LIHUE — The Lihue Business Association’s Thursday meeting at Duke’s Canoe Club focused on medical marijuana.
Speakers included Casey Rothstein, a clinical researcher and CEO of Green Aloha + Dispensary, Dr. Janet Berreman with the state Department of Health, and Dr. Neil Clendeninn.
“The first month the first (medical) retail dispensary was opened, there were 3,600 patient visits,” Berreman said to about 30 people. “Less than a year later, in May of last year, there were 27,000 patient visits in one month, and that was when there was still just four dispensaries open.”
It’s a product that is meeting a big demand, Berreman said
She said there are nearly 25,000 registered patients in the state with their average age being little more than 50, and some up to 75 years old. They are about 60 percent male, 40 percent female, and a half of a percent are transgender.
The most common symptom for patients seeking medical marijuana is pain, Berreman said.
On Kauai, there are just under 2,000 registered users.
She said users include young children and teens. Common reasons include severe pain and epilepsy treatment.
Rothstein owns and operates the only medical dispensary on Kauai.
“In 2015, I started focusing on medical marijuana,” Rothstein said. “Personally, I’ve been a medical marijuana patient for 20 years. I played college ice hockey in Ohio and got badly injured. Luckily, I’m allergic to opioids. So, really, my main choice for pain management, after ibuprofen destroyed my stomach lining, was to turn to medical marijuana.”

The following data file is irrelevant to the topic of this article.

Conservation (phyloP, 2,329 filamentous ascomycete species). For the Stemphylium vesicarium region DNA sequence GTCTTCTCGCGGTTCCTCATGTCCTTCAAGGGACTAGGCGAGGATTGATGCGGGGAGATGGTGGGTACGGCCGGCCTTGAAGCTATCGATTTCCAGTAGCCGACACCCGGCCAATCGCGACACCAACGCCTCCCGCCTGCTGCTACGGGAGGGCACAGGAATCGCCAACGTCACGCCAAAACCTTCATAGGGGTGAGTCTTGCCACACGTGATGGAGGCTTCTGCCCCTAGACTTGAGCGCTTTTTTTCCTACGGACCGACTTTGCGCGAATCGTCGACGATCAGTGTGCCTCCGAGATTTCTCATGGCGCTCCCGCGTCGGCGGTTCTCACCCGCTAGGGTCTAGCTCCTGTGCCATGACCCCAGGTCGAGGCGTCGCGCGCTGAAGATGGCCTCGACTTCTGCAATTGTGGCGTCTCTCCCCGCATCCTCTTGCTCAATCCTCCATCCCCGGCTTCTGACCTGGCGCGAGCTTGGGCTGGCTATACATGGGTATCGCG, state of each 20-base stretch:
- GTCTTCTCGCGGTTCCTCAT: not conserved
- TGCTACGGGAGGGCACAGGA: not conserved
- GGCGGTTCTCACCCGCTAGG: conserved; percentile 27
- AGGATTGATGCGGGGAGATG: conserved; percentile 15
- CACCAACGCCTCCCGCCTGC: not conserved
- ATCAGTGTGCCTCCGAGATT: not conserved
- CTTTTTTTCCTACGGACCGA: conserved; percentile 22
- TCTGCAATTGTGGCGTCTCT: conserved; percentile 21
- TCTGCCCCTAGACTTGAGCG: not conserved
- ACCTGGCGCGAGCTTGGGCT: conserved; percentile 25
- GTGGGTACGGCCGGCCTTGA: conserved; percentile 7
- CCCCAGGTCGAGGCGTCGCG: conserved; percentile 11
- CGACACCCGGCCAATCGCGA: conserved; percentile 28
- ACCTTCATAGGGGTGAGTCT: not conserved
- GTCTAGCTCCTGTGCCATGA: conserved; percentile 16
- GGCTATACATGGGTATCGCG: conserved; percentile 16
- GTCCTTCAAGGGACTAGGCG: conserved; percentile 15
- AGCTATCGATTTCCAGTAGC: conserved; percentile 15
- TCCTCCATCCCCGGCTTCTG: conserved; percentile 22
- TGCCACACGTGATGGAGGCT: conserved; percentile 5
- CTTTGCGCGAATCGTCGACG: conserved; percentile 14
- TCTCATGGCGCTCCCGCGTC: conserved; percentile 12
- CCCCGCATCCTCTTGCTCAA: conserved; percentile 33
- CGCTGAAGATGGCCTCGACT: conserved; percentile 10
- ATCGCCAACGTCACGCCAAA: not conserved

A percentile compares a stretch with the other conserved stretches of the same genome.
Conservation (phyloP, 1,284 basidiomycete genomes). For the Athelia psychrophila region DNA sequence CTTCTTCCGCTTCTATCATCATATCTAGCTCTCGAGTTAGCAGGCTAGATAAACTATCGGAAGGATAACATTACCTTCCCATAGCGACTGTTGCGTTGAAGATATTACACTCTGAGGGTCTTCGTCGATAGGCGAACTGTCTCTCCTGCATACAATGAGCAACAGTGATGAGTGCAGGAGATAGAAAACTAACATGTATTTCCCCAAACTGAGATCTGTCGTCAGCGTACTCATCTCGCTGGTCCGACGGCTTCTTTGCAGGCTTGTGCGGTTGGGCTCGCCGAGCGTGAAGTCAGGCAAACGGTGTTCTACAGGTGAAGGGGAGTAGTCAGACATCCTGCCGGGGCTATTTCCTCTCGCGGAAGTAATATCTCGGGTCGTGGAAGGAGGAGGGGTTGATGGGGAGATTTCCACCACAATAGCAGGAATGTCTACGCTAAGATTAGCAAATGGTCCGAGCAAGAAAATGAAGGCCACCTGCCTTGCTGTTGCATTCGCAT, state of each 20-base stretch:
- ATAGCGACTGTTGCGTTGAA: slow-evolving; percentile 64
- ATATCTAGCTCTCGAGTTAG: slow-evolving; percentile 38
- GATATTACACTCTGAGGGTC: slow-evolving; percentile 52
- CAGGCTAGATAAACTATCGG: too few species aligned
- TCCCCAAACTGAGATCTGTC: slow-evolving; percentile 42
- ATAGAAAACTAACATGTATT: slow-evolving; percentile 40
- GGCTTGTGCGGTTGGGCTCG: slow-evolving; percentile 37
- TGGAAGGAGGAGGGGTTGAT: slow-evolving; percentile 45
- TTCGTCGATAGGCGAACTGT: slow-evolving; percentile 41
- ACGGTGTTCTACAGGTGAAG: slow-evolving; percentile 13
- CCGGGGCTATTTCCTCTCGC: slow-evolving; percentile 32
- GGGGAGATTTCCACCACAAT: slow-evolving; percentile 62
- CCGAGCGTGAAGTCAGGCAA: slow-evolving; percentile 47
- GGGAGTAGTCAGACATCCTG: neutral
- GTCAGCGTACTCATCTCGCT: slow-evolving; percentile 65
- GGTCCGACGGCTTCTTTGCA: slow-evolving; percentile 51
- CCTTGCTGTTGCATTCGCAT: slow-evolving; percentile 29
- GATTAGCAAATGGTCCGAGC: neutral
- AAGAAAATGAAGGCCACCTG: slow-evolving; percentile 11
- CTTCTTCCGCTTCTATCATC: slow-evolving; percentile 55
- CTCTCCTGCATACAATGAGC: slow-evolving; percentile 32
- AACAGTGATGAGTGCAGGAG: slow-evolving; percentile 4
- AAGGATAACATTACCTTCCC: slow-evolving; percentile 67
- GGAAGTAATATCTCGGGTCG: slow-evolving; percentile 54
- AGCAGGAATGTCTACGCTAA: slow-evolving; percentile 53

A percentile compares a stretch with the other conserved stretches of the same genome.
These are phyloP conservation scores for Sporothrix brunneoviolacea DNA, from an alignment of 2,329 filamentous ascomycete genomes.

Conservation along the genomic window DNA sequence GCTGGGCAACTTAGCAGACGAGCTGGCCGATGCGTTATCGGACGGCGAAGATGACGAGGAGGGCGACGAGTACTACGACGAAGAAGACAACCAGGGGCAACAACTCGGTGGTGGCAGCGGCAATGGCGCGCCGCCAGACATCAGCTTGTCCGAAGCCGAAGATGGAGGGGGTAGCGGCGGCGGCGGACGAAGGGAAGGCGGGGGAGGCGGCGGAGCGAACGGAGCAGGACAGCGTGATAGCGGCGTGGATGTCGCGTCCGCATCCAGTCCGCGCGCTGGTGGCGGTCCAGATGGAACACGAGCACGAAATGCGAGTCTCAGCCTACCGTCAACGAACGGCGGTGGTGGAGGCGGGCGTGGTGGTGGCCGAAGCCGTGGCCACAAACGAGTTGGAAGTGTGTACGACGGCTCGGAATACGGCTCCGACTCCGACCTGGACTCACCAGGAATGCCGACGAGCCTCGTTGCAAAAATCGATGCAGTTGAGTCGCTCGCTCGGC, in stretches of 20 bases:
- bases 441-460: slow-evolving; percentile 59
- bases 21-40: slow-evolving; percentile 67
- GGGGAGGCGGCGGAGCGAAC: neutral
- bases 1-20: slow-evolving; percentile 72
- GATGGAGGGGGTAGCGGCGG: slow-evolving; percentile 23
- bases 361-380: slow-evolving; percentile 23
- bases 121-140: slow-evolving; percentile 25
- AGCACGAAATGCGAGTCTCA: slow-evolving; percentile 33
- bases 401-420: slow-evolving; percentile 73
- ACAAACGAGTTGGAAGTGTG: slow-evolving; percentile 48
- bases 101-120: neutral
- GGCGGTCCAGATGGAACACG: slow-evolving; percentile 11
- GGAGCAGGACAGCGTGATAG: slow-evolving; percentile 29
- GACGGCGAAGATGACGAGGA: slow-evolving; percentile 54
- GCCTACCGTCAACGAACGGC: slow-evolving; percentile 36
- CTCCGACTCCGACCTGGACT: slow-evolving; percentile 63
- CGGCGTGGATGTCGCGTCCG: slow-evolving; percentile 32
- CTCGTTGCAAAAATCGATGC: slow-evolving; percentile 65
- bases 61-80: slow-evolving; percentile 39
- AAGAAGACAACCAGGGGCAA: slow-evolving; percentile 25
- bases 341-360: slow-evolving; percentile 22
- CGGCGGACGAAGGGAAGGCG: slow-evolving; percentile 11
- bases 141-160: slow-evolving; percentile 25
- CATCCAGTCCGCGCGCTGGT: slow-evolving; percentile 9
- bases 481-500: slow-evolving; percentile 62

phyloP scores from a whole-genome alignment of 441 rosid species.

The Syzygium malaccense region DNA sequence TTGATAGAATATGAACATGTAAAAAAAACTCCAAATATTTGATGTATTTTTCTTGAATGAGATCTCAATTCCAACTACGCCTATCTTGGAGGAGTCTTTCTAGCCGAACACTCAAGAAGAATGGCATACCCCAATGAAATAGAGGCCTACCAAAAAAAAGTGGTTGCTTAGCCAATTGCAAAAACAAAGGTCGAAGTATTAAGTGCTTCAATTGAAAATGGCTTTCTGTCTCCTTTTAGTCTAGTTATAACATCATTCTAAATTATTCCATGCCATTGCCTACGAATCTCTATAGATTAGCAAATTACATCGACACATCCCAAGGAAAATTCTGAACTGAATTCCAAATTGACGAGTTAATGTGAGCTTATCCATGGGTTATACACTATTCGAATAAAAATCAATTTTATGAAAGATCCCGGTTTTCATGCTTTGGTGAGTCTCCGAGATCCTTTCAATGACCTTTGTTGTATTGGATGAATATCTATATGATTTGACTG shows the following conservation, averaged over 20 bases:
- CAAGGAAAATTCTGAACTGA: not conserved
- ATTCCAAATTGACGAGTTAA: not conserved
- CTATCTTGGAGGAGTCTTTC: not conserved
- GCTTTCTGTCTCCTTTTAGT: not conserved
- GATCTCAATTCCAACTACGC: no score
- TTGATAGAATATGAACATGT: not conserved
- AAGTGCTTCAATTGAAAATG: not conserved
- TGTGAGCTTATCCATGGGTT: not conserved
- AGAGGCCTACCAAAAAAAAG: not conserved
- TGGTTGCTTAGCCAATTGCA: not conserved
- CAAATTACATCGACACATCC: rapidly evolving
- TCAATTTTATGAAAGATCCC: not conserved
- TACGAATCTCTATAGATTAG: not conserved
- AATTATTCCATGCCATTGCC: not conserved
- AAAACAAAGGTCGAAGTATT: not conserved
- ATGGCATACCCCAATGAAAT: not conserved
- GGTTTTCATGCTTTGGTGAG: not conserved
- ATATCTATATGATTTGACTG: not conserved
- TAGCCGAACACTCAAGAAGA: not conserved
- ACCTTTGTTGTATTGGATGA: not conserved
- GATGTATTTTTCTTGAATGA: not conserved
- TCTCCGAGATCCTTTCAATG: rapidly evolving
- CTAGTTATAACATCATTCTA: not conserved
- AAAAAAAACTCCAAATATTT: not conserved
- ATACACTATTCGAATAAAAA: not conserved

Rothstein’s uncle owns multiple recreational marijuana stores in Seattle. Rothstein was originally looking to get into the retail marijuana industry on Kauai, but as the law took shape, his plans were forced to evolve around the legislation.
He won the first license to operate a medical dispensary in 2016 and hoped to open a storefront in Lihue, but because of unforeseen problems, he was forced to locate in Kapaa. His company started growing medical marijuana in July of 2017 and opened in May. As the first medical marijuana store in Kauai nears its first birthday, Rothstein reflected on the journey.
“It’s been a wild ride,” he said. “This is a totally new industry on Kauai.”
From the massive amounts of high-intensity lighting to the miles of HVAC and the corresponding electric work, Rothstein explained what it took to come this far in the industry.
Rothstein gave the example of the destruction of waste product and how he must hire a full-time employee just for the destruction of the byproduct.
“Once they are picked off (the marijuana leaves) they are considered waste, they go into a paper bag and sit for 72 hours before we’re allowed to destroy them,” Rothstein said. “We’re not allowed to use them for anything. Everybody wants to be able to make something out of the fresh leaves, something like that. There’s no way to do that. There’s no way in the software, there’s no way in the industry, the way the regulations are written. We have one point of harvest at the end and any waste product that comes off the plant prior to that has to be logged as waste.”
Rothstein equated the extra procedural necessities as something that adds costs to his bottom line, and there are no tax write-offs for employee payroll, utilities, or rent, like typical small businesses.
“We basically have a full-time job just destroying our garbage,” Rothstein said.
Rothstein gave a second example of access as something that is causing his business headaches, where everyone who enters through the back of the store must have an FBI background check. This includes anyone he hires to do maintenance on the building.
“We have to have contracts with repair services ahead of time,” Rothstein said. “People on their repairs team must have a background check ahead of time.”
Members of the Kauai Police Department, including the vice squad, were at the meeting on an informal level.
“We work with them (the dispensaries),” said Roy Asher, KPD assistant chief. “It’s rough, but I think that’s by design. It’s a big change for me in law enforcement. For 30 years, it’s a big change.”
Ryan Collins, county reporter, can be reached at 245-0424 or firstname.lastname@example.org.
Editor’s note: A reference to Alzheimer’s disease was removed from this story.